Upon entering this installation, visitors will hear a chorus of humanity greeting the universe in 55 languages. There is a projection of a map indicating Earth’s position in our solar system and a large round table with over a hundred images printed on parallax lenses, which are illuminated by lights that pulsate at the rate of human breath. The images, drawn from the Golden Record, include scientific and cosmological diagrams, representations of our genetic makeup and anatomy, as well as other life forms, and architecture, often annotated with measurements. “This is an epic presentation of Earth to an unknown other,” says Kennedy. At a time when we find ourselves in a deeply divided world, Kallat foregrounds these sounds and images for a collective meditation on ourselves as united residents of a single planet.
In Covering Letter (terranum nuncius) there is also a bench shaped like the hands of the Doomsday Clock. This symbolic clock, updated annually by the Bulletin of Atomic Scientists, represents a hypothetical human-made global catastrophe as midnight, and the proximity of the world to apocalypse as a number of minutes or seconds to twelve. “The Golden Record’s presentation of unity and harmony among earthlings is belied by the actual state of the world,” says Kennedy. “The reality is that our planet hangs in the balance through circumstances of our own making, and the clock bench is an ominous metaphor that differs from the euphoria and optimism associated with the midnight on occasions such as New Year’s Eve.” Woven into the hour are humankind’s worst fears and greatest hopes.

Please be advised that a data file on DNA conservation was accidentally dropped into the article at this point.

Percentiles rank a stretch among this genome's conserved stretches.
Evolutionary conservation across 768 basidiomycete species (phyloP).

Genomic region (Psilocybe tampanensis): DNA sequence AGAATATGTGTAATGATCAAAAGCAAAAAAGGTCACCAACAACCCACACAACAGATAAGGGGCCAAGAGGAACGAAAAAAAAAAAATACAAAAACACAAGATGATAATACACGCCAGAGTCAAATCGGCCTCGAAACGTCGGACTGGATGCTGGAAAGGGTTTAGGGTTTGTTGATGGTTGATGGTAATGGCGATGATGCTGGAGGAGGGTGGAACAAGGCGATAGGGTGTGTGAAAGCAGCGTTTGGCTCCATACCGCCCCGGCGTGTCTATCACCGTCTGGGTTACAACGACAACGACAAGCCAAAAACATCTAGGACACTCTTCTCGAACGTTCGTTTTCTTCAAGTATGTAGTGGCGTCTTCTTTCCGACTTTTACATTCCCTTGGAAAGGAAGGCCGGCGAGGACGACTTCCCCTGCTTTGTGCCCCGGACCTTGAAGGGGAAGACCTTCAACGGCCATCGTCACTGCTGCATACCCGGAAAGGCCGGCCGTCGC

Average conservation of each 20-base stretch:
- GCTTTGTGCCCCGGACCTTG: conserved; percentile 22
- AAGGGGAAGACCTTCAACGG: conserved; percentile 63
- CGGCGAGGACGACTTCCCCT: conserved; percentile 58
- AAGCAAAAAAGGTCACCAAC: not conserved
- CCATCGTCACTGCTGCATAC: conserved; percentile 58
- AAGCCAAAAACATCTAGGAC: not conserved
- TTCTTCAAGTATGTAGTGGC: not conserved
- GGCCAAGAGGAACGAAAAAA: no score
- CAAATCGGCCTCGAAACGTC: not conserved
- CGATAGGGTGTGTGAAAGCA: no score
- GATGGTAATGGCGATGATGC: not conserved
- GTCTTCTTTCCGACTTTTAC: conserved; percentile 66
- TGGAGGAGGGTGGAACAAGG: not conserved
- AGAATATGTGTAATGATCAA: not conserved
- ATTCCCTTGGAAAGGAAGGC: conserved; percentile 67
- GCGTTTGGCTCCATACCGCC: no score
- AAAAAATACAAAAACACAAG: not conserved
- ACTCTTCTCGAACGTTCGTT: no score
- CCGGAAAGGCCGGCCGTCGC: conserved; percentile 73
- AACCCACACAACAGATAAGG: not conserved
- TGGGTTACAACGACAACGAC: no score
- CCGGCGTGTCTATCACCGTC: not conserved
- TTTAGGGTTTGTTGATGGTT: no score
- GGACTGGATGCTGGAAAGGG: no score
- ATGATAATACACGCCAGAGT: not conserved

This exhibition marks the first time that Kallat’s two Covering Letter installations will be shown together. Exhibited in darkened galleries and open ended in meaning, they are intended to provoke contemplations of our world and the universe.
Born in India in 1974, Kallat has exhibited his work widely across the world in contexts such as galleries, museums, and biennials. In 2017, the National Gallery of Modern Art (New Delhi) presented a midcareer retrospective of his work titled Here After Here, 1992–2017, curated by Catherine David. Kallat has had solo exhibitions at the Art Gallery of New South Wales (Sydney), the Art Institute of Chicago, the Bhau Daji Lad Museum (Mumbai), the Philadelphia Museum of Art, and other museums.